Lahore attacks: How should Christians respond?

ReutersSecurity officials at the site of the blast

More than 70 people dead. At least 300 injured. The Pakistani Taliban ensured that on Easter Sunday 70 lives were extinguished. 300 lives changed for the worse. Thousands of friends' and families' lives altered for ever.

And for what?

Not for any noble cause. Not for an end to oppression or in the cause of a just war. Simply for the glorification of death. Killing and maiming was the goal here and it was achieved on a mighty scale. You can be sure that those who planned this attack were gorging themselves on the media coverage of their death festival. It's what gets them out of bed in the morning. How can we cause pain? How can we bring misery? How can we extinguish life and joy and hope wherever we see it?

It's a cult. A cult which worships at the altar of death. A cult which doesn't just kill, but enjoys killing. It lives to bring death.

They struck at Easter. They struck the defenceless Christians of Pakistan, persecuted repeatedly, horrifically and in many cases without a word from the international community.

They struck at Easter because they know what they're doing. When could they target women and children? When could they cause maximum destruction? When could they bring death to the TV screens of so many around the world?

They struck at Easter. In an amusement park. They knew what they were doing. We know what they were doing. They were saying that the death they worship is stronger than the life that these dear Christian sisters and brothers were celebrating.

My instinct is to respond in kind. If they want death, give them death. Let's attack. Let's call up the 82nd Airborne, the RAF, the forces of NATO and rout them. Forget Pakistani sovereignty - get out of the way while we attack. Let's go beyond Ted Cruz's call for carpet bombing, beyond Donald Trump's plan to kill terrorists' families, and do the full Ann Coulter: "We should invade their countries, kill their leaders and convert them to Christianity."

I don't want justice. I want vengeance.

Let's hunt them down and give them the death they so obviously want. Let's give them a taste of their own medicine. Let's stand up for all the innocent lives lost in Lahore yesterday. The lives lost in Lahore churches a year ago. The lives lost in Peshawar three years ago. The life of Salman Taseer, murdered for protecting Christians. The life of Shahbaz Bhatti – murdered for being a Christian. Let's avenge their deaths with such merciless violence that the message goes out loud and clear – if you ever lay a finger on our people again – you're done for. You're finished.

And yet, and yet...

Just when I've pumped myself up to the full height of the sureness of my righteousness and, let's face it, arrogance, I hear a still small voice.

It's the voice of the man who was being celebrated by those Christians in Pakistan yesterday – and indeed by millions of us around the world.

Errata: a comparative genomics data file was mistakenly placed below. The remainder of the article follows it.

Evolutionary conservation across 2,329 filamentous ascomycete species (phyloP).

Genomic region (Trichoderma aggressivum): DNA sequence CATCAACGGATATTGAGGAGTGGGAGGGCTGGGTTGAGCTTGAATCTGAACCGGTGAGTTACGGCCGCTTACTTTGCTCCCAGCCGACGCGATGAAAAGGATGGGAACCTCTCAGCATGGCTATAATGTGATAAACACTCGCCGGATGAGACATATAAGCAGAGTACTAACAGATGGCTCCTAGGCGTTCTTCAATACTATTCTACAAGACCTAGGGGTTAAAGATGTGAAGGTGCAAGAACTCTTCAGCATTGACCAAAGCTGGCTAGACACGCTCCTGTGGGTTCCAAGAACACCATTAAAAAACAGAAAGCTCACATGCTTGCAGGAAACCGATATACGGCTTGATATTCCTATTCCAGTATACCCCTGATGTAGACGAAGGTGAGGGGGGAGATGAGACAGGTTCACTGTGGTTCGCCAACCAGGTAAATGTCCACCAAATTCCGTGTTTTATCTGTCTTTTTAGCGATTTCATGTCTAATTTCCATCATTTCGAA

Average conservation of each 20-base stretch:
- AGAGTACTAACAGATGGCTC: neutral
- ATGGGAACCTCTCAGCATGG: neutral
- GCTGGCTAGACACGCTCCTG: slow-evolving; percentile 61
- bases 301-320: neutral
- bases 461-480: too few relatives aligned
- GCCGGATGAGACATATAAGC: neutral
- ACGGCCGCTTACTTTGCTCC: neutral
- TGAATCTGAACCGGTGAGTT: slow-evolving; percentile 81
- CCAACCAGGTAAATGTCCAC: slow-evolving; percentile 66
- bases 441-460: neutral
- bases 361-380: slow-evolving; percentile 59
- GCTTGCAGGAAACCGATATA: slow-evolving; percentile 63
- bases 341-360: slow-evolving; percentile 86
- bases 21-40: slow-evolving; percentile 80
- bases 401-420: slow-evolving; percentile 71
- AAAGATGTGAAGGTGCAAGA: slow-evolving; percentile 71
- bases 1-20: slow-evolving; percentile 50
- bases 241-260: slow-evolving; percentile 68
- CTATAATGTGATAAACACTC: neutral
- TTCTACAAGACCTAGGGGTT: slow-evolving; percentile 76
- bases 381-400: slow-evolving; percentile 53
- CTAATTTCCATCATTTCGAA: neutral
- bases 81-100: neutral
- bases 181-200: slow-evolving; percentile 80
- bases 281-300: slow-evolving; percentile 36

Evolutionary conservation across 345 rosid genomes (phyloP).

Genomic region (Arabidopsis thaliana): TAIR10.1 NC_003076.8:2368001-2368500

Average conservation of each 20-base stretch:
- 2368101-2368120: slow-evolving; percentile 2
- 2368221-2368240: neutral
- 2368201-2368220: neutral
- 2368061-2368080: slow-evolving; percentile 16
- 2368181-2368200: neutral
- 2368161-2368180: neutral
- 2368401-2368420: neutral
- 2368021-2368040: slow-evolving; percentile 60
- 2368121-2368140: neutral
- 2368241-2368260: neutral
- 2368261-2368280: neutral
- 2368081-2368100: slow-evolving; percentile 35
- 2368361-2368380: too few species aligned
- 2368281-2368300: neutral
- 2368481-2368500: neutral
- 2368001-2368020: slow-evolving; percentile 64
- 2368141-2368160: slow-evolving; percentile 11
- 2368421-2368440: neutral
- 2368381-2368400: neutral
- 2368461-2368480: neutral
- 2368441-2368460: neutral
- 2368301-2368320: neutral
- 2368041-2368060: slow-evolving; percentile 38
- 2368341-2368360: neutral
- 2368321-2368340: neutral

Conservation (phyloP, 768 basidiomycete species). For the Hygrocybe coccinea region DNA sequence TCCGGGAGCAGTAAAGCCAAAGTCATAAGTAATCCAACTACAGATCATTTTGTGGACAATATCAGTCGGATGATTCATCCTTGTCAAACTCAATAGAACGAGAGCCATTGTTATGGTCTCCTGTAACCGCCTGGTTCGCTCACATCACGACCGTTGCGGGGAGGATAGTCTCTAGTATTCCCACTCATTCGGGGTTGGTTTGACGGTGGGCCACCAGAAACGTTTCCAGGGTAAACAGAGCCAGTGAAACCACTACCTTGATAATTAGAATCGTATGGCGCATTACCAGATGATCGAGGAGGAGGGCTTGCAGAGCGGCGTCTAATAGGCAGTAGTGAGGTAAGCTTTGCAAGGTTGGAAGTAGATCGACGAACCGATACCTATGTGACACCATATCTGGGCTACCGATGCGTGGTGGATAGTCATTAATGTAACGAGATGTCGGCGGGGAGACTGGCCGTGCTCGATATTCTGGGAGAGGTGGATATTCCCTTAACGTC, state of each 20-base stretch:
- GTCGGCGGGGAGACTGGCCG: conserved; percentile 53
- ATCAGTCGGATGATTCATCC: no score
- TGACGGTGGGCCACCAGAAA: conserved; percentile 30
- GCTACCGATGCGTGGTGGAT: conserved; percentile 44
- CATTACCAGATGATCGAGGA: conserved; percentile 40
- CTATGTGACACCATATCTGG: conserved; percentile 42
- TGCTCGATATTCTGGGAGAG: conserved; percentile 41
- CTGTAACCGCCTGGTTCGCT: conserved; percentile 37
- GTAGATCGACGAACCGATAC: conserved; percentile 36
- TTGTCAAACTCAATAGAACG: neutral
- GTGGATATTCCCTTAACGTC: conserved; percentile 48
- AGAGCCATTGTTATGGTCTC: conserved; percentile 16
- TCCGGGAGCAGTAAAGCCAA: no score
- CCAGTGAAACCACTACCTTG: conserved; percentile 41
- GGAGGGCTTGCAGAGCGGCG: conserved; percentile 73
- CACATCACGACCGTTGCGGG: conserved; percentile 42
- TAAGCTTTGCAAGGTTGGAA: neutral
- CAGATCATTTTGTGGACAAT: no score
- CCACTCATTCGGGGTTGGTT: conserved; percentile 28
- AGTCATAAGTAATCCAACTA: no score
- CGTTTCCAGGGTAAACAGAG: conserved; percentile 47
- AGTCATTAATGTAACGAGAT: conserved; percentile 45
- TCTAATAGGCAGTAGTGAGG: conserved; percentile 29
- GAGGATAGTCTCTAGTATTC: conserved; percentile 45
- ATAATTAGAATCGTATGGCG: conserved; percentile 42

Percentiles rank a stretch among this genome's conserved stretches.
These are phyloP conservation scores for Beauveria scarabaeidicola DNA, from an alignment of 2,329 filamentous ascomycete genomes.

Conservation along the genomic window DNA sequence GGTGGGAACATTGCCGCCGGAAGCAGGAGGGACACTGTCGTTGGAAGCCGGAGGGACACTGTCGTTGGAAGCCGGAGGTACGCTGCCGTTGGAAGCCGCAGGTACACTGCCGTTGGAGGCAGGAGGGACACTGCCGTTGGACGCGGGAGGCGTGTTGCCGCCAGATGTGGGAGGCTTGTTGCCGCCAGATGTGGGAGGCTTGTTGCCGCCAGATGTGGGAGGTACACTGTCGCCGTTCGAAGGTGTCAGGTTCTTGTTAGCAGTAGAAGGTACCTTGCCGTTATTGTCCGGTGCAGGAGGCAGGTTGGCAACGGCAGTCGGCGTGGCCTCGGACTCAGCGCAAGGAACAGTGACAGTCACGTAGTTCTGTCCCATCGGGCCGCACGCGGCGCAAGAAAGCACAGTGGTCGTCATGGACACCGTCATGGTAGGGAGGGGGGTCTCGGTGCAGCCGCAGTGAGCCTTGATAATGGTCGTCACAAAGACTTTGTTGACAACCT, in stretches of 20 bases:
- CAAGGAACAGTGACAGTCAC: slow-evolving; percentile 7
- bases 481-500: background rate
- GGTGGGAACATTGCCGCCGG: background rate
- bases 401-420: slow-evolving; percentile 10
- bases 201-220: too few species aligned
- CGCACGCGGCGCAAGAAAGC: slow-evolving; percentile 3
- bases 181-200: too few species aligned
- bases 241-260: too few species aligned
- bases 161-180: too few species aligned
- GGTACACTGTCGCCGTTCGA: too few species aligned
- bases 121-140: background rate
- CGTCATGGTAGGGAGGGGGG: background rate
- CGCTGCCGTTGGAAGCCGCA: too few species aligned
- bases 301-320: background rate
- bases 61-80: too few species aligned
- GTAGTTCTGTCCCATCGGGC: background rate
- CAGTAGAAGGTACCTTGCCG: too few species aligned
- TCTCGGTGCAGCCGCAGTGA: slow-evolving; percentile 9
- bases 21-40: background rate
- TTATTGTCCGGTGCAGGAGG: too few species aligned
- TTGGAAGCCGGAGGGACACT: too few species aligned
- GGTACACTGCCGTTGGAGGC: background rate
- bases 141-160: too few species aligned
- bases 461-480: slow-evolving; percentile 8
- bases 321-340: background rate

The voice is speaking the words that He used on the cross on Good Friday. "Father, forgive them, for they do not know what they are doing."

It's easy to skip over this line, in our familiarity with the account of Jesus' death. Yet we mustn't. It's a world-changing concept. It's a reproach to my desire for vengeance and my inclination to see the perpetrators of the crime in Lahore eviscerated.

Jesus, the only man without sin, the only one who had never done anything deserving a punishment was being put to death in the most cruel way ever invented by humans. He was the victim of a repressive power which makes The Taliban, Al Qaeda and ISIS look mild. The vicious fury of the Roman Empire was poured out on Him – even though He was entirely innocent. But in His agony, He cries out to God to forgive those who were perpetrating the suffering. Astonishing.

WikimediaShahbaz Bhatti

If this is the God we worship, how then can vengeance be our watchword? It can have no place on our agenda. Justice, yes, but vengeance, no. That's another religion altogether. You can't follow the Jesus who forgives His executioners and still want vengeance.

Ah, but this is different, you might say... Christians are being targeted deliberately, repeatedly, around the world. We need to teach the terrorists a lesson. I see the attraction of this, but Jesus has pre-empted this approach. In Matthew 18, Peter came to Jesus and asked, "'Lord, how many times shall I forgive my brother or sister who sins against me? Up to seven times?'Jesus answered, 'I tell you, not seven times, but seventy-seven times.'"

The Christian model of justice doesn't demand that crimes remain unpunished or that we just ignore such atrocious acts as the Lahore attacks. In fact, we do need a strong response, to protect the most vulnerable from further harm – another key tenet of Jesus' ethic. Preventing terrorism is vital – and it's time the world spoke up loudly, clearly and with one voice that the persecution of Christians is an epidemic that must be stopped. But let's leave behind fantasies of vengeance. It's the harder way, the less instantly gratifying way. Ultimately though, it's the way to be Christian in the face of such tragedy.

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